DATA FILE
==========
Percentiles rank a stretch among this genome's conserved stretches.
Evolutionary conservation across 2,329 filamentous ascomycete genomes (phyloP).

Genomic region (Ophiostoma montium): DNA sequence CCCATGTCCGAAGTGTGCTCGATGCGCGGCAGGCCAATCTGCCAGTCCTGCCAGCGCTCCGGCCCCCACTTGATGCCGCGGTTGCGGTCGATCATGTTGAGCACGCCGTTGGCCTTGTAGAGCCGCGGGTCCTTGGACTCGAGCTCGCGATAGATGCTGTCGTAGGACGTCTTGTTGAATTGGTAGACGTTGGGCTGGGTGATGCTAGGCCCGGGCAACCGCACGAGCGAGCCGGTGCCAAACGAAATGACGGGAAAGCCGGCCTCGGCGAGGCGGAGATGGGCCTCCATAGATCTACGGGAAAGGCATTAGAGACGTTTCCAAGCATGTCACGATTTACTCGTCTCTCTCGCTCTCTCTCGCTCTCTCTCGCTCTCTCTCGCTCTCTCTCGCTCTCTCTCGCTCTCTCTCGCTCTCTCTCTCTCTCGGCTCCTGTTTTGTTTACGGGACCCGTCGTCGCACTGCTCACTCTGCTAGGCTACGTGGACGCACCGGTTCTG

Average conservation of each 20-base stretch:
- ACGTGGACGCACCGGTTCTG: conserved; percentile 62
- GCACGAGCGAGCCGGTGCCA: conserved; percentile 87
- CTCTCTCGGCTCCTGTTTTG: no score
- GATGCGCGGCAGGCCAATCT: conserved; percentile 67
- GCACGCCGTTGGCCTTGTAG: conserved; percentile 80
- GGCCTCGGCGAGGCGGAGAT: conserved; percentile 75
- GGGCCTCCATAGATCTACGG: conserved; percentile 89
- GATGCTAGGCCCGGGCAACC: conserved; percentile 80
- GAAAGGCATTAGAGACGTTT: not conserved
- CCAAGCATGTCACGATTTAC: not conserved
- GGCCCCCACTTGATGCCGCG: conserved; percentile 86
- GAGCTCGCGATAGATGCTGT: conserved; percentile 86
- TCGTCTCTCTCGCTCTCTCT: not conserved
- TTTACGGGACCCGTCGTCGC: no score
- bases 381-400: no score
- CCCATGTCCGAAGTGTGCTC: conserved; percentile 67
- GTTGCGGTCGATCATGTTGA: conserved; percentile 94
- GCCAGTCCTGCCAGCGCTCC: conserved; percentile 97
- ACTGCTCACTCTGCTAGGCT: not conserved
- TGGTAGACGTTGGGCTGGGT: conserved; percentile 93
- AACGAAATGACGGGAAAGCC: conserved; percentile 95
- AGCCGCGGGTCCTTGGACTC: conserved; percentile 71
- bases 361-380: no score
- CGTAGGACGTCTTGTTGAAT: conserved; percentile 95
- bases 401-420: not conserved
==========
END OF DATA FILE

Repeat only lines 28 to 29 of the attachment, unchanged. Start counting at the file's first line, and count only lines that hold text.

- CGTAGGACGTCTTGTTGAAT: conserved; percentile 95
- bases 401-420: not conserved